Monday, July 25, 2011

Tip #384: What is Magic About the Number Three in Brain Research- and What It Means for Training Design and Delivery

"There are three principal means of acquiring knowledge . . . observation of nature, reflection, and experimentation. Observation collects facts; reflection combines them; experimentation verifies the result of that combination." Denis Diderot

Evidence-based research findings regarding how the brain works have serious implications for training design and delivery. Paying attention to these findings, which just happen to occur in sets of three, will increase the efficiency and effectiveness of the learning that occurs.

a. Three Types of Memory

Research shows that there are actually three types of memory:

1. Working memory is where thinking gets done. It is dual coded with a buffer for storage of verbal/text elements and a second buffer for visual/spatial elements. Working memory is short-term and limited in terms of the amount of information that can be simultaneously stored.

2. Sensory memory occurs when we experience any aspect of the world through our senses. A sensory experience is involuntarily stored as episodic knowledge in long-term memory. We need to pay attention to sensory memory episodes for them to get introduced into working memory.

3. Long-term memory in humans is estimated to store the equivalent of 50,000 times the text in the U.S. Library of Congress. Learning is accomplished when information is stored in long-term memory and learners use that information to solve problems.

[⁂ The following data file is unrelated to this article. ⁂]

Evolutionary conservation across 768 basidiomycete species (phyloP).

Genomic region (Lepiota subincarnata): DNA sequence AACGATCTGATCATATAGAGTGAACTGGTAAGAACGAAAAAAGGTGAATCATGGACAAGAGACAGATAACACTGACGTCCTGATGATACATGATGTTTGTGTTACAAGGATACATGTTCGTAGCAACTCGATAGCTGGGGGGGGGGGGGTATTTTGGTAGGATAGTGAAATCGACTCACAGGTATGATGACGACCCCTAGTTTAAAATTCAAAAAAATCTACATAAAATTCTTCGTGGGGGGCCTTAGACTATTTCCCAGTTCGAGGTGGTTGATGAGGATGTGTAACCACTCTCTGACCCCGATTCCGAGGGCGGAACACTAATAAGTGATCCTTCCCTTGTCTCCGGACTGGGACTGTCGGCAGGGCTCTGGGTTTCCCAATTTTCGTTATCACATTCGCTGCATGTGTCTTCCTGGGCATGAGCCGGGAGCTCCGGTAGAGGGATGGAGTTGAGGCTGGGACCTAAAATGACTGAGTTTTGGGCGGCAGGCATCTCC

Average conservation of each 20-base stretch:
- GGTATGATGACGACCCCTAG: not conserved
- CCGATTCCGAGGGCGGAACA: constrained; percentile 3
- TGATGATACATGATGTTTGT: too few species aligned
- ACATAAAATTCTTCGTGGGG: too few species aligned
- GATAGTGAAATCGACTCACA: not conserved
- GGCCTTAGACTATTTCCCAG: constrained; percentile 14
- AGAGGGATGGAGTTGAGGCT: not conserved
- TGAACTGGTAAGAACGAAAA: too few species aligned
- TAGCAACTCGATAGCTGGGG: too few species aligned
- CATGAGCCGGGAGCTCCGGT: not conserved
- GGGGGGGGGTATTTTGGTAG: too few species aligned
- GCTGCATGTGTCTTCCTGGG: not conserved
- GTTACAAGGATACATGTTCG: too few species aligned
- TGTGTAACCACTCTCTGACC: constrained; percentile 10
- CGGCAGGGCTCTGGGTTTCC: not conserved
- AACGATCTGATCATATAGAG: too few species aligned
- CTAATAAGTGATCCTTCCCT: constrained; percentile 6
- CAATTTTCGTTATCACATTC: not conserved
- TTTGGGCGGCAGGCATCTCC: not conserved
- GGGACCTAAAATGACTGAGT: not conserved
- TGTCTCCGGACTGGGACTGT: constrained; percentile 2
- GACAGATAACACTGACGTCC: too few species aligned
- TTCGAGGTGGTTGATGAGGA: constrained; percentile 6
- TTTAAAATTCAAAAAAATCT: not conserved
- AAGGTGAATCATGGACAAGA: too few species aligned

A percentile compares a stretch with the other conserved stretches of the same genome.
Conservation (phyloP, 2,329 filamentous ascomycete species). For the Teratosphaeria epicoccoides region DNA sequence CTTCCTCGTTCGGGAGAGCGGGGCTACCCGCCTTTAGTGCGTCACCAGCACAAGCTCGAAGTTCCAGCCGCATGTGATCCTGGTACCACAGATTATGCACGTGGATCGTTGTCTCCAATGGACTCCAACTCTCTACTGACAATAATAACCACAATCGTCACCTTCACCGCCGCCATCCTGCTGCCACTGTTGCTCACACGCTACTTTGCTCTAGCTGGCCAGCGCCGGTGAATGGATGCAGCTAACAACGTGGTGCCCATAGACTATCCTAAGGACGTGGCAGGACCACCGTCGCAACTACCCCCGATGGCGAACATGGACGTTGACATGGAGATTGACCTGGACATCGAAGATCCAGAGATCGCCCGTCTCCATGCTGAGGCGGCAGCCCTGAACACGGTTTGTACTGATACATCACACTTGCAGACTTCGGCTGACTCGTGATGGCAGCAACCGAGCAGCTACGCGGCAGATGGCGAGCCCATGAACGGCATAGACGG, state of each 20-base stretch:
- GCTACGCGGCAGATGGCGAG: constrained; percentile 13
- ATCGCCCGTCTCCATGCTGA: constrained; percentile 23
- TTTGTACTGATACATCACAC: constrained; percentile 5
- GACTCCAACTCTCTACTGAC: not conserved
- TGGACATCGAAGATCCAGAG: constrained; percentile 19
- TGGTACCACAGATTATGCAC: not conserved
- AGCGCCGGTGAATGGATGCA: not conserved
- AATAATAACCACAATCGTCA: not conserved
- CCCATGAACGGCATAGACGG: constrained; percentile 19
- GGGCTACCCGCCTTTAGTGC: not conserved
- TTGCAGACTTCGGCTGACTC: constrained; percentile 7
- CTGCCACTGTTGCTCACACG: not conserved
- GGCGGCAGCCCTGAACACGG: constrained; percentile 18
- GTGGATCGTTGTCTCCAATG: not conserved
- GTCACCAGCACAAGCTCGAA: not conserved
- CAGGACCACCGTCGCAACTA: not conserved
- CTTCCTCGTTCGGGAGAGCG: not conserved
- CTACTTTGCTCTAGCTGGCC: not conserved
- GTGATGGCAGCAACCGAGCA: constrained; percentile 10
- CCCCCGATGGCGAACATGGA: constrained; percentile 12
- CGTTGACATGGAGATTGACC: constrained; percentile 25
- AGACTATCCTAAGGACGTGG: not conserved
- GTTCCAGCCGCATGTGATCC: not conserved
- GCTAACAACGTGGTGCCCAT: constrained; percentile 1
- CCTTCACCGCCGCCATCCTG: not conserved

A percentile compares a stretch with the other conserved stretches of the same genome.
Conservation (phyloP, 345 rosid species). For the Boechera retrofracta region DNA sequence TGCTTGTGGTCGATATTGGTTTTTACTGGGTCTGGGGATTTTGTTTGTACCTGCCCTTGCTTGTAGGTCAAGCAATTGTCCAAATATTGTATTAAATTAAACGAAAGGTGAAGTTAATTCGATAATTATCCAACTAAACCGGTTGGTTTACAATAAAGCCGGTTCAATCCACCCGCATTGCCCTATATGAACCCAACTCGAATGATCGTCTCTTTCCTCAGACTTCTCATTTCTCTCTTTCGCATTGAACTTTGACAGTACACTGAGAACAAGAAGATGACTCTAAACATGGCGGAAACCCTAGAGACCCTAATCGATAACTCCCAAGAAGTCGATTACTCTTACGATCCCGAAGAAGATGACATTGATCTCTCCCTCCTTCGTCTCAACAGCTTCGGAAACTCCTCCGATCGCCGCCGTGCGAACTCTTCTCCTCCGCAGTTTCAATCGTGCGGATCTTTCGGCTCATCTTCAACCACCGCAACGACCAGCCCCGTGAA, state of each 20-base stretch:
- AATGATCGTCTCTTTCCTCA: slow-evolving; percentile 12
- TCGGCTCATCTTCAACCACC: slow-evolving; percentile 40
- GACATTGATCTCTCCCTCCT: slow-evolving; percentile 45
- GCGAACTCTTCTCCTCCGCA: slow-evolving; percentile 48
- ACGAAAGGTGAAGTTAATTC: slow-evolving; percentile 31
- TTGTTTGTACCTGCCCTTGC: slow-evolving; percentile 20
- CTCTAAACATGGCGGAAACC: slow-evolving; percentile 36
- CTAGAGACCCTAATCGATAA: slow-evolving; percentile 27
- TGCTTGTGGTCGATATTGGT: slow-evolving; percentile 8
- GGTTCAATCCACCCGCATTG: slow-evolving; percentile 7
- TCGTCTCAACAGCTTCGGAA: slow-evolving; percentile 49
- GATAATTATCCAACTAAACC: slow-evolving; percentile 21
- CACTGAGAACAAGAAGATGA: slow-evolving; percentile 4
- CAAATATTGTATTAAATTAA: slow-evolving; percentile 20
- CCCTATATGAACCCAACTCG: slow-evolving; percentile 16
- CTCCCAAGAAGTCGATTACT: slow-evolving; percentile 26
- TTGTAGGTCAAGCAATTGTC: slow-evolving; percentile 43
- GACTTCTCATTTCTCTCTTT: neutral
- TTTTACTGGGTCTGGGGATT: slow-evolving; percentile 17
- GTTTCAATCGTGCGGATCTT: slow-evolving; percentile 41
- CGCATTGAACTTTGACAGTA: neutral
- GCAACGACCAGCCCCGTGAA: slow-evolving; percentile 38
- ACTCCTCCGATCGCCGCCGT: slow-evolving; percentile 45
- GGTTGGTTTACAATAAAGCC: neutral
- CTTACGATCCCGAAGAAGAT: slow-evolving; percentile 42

There are also three types of long-term memory:

(1) Episodic memory stores images of past events. It recalls both events and information related to those events.

(2) Semantic memory stores mental models of meaningful facts and generalized information. It contains verbal information, concepts, rules, principles, and problem-solving skills.

(3) Procedural memory stores the series of steps necessary to perform different tasks. Remembering one step stimulates the response of remembering the next step.

b. Cognitive Load

Working memory has a limited capacity for the amount of information it can hold or process at one time.Cognitive load refers to the amount of work imposed on working memory.

There are three different types of cognitive load, and only two of them are helpful to the learning process:

1. Intrinsic load is the mental work imposed by the complexity of the content to be learned and is primarily determined by the training goals.

2. Extraneous load imposes mental work that is irrelevant to the training goal, such as unnecessary information, learning activities, and visuals.

3. Germane load is relevant mental work imposed by learning activities that help to achieve the training goal.

The three types of cognitive load: intrinsic, extraneous and germane, are additive. The more there is of one, the less room there is for the others.

c. Expand Working Memory Capacity

There are three ways to expand the virtual capacity of working memory:

1. Increase expertise so the schemas, or mental models, in long-term memory grow and enable working memory to process larger content segments.

2. Automate knowledge or skills so they are coded into long-term memory and can be exercised with minimal or no resources from working memory.

3. Divide content between the auditory and visual components of working memory so that neither processor is overtaxed.

d. Information Processing